In Sanskrit Vinyaasa means orientation and sutra means thread, line or axis. It is related with the lay out and orientation of temple plans. Vastupurushamandala is the base of evolution of a temple plan. Vinyasasutra comes into play after the initial evolution of the temple plan. During the determination of the axis and orientation of the temple and its surroundings, ancient architects used to follow the process described in Hindu scripts like Vastushashtra, Manasara etc. However, all the plans followed geometries with fractal character. It is postulated that, some of them were made consciously and some unconsciously. (See figure 04).


    The design of the temple complex varies according to the style of the temple. Most of the temples in North India do not have a boundary wall. However, in the South Indian style, it is an essential design element of the temple complex. In some areas, the entire temple complex consists of only the Mulaprasada. To the trained eye, the miniature fractals of the main shrine stand out in a well-designed temple complex. All the elements including the Toranas, Gopurams, miniature shrines, Pushkarinis etc. either have been repeated in a disciplined order or have been constructed following the rules of fractal theory.

    Figure 05: Site plan of Minakshi Sundareswara Temple, Madurai Source:

    The above example of Minakshi Sundareswara Temple (figure 05) shows how fractal has worked starting from the boundary wall to the main shrine. One can notice the positioning of the Torana, the placement of miniature replicas of the main shrine around itself, the hypostyle halls, etc. have evolved with the feature of self-similarity.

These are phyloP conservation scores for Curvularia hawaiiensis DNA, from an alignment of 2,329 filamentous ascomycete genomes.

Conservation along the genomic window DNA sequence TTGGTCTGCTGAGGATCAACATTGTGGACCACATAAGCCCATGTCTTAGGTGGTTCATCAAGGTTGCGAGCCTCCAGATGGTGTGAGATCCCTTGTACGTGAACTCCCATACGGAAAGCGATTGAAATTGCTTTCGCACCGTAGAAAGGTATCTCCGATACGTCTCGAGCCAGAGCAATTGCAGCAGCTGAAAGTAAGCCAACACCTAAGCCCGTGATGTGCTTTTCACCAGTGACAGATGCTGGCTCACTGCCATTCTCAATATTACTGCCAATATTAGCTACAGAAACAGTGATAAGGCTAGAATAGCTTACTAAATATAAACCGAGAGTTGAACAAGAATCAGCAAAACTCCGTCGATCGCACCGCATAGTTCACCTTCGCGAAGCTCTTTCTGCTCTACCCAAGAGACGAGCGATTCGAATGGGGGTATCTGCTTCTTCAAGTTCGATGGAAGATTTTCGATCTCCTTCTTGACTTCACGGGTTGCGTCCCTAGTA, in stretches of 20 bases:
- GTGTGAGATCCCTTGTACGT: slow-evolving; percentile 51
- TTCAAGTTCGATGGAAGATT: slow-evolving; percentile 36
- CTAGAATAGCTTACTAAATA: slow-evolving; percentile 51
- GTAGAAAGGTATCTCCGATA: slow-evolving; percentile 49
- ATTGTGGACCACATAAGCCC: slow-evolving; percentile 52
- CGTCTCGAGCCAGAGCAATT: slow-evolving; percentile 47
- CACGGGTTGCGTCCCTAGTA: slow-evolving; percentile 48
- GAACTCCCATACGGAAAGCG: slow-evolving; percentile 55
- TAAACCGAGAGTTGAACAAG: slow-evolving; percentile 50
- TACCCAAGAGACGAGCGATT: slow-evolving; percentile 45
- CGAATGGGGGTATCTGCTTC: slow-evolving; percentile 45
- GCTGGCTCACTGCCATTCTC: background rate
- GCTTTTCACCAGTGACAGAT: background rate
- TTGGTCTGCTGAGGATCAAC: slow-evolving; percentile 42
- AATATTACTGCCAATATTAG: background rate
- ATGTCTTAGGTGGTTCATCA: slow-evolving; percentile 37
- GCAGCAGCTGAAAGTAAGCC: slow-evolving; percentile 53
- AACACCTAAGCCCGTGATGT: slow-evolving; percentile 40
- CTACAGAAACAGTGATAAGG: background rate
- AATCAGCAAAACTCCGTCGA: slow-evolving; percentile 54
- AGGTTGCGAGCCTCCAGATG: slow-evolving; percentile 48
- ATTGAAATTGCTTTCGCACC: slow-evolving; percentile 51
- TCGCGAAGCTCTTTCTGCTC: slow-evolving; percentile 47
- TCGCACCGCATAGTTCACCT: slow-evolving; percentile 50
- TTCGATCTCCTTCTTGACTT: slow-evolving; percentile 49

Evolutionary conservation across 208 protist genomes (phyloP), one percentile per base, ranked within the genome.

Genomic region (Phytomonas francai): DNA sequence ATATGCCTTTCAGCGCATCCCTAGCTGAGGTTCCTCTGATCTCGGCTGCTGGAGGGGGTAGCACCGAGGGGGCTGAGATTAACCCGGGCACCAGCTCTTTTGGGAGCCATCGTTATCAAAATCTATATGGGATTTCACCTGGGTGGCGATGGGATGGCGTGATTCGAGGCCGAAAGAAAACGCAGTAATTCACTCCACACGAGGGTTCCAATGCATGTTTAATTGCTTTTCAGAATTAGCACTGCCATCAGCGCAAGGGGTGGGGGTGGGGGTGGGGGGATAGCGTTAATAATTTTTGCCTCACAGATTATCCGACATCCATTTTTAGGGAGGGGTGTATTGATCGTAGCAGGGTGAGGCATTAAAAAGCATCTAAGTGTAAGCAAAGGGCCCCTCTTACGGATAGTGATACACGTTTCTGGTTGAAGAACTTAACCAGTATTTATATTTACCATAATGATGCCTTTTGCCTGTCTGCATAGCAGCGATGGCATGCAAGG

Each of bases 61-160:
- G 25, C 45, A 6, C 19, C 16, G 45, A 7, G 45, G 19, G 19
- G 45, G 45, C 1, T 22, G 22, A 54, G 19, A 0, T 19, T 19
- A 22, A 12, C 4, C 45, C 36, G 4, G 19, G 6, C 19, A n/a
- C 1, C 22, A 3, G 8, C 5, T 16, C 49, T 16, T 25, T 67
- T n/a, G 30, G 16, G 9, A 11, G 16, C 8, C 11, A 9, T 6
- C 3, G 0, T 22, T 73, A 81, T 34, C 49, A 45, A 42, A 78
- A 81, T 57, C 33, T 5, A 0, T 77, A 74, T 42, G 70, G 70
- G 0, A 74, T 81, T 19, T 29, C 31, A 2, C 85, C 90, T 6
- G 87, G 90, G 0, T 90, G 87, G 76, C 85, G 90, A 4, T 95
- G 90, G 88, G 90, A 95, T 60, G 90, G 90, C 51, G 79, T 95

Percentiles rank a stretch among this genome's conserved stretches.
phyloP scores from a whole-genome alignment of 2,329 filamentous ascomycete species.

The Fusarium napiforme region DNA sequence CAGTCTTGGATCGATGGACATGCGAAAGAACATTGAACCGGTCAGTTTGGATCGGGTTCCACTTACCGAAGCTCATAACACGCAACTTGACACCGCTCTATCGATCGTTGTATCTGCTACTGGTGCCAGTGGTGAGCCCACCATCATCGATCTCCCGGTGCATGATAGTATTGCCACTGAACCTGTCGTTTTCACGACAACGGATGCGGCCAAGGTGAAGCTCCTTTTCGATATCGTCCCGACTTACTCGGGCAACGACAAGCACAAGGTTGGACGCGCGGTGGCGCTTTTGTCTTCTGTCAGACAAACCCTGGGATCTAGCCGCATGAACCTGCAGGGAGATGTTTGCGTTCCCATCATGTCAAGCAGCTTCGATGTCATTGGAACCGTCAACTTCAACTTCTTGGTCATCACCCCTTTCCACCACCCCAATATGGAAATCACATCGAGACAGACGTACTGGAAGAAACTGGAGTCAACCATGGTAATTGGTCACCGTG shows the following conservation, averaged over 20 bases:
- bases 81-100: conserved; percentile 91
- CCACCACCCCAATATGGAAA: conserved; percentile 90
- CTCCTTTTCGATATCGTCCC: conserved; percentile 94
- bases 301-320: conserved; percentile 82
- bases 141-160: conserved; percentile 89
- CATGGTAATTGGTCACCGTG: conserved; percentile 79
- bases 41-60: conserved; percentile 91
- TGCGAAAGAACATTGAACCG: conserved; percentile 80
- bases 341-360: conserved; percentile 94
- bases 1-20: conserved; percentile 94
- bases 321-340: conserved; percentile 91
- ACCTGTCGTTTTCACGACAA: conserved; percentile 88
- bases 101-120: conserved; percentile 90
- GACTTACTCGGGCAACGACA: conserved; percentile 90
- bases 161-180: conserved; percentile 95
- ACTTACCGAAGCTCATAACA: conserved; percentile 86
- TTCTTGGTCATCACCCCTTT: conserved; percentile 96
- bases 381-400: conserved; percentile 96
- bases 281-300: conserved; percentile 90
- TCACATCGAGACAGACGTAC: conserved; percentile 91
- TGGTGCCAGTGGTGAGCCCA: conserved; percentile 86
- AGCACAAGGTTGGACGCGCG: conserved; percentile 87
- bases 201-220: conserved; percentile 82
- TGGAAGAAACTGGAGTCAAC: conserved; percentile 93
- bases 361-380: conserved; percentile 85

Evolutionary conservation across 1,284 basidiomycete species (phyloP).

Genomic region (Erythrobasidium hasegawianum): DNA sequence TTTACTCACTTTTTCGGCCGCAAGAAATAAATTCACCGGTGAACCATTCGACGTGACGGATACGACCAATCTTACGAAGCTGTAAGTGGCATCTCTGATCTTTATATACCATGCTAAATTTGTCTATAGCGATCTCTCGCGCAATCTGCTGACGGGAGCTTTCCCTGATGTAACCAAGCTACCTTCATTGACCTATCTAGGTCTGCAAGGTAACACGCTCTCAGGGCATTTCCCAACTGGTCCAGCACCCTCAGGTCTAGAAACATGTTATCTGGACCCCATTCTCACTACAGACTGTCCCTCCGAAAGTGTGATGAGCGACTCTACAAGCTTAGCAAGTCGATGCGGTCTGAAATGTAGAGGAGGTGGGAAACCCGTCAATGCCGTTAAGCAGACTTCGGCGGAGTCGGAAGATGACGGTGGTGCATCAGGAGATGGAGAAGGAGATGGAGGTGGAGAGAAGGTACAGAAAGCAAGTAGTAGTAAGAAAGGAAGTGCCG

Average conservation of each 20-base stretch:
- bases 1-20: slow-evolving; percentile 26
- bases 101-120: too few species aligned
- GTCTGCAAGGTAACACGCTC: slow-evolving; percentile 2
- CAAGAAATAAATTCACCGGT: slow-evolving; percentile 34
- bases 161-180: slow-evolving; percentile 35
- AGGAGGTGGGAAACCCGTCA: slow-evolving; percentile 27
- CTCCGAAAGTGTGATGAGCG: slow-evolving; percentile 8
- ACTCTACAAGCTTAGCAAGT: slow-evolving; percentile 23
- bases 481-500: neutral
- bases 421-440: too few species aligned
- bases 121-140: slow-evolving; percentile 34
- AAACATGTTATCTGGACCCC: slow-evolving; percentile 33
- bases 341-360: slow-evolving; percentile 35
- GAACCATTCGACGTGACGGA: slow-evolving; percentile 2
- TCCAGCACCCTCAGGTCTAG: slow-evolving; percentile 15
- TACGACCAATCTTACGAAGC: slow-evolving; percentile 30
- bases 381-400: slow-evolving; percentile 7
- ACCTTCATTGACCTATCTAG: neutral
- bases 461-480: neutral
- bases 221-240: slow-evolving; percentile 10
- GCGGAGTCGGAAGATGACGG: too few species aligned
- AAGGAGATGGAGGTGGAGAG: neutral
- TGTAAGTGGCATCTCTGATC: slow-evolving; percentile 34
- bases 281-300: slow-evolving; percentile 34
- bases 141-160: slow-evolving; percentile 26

In keeping with the site plan, the plan of the main temple structure also follows the rule of fractals. At the very beginning, the steps are the simplest form of fractals from which the halls or mandapas grow expansively. First, the Mukhamandapa or the hall of entrance and then the Ardhamandapa, the half-heighted hall and finally the Maha Mandapa, the grand hall are positioned. After the mandapas, comes the Mulaprasada, which encloses the Garbhagriha, the inner sanctum. The enclosures of these halls and the spaces

    gradually take the shape following the fractal theory (figure 06).

    Figure 06: a.Shrine alone, b.Shrine with porch, c.Shrine with Antarala and porch, d.Sarvatobhadra shrine with four entrances

    Source: Hardy, Adam. The Temple Architecture of India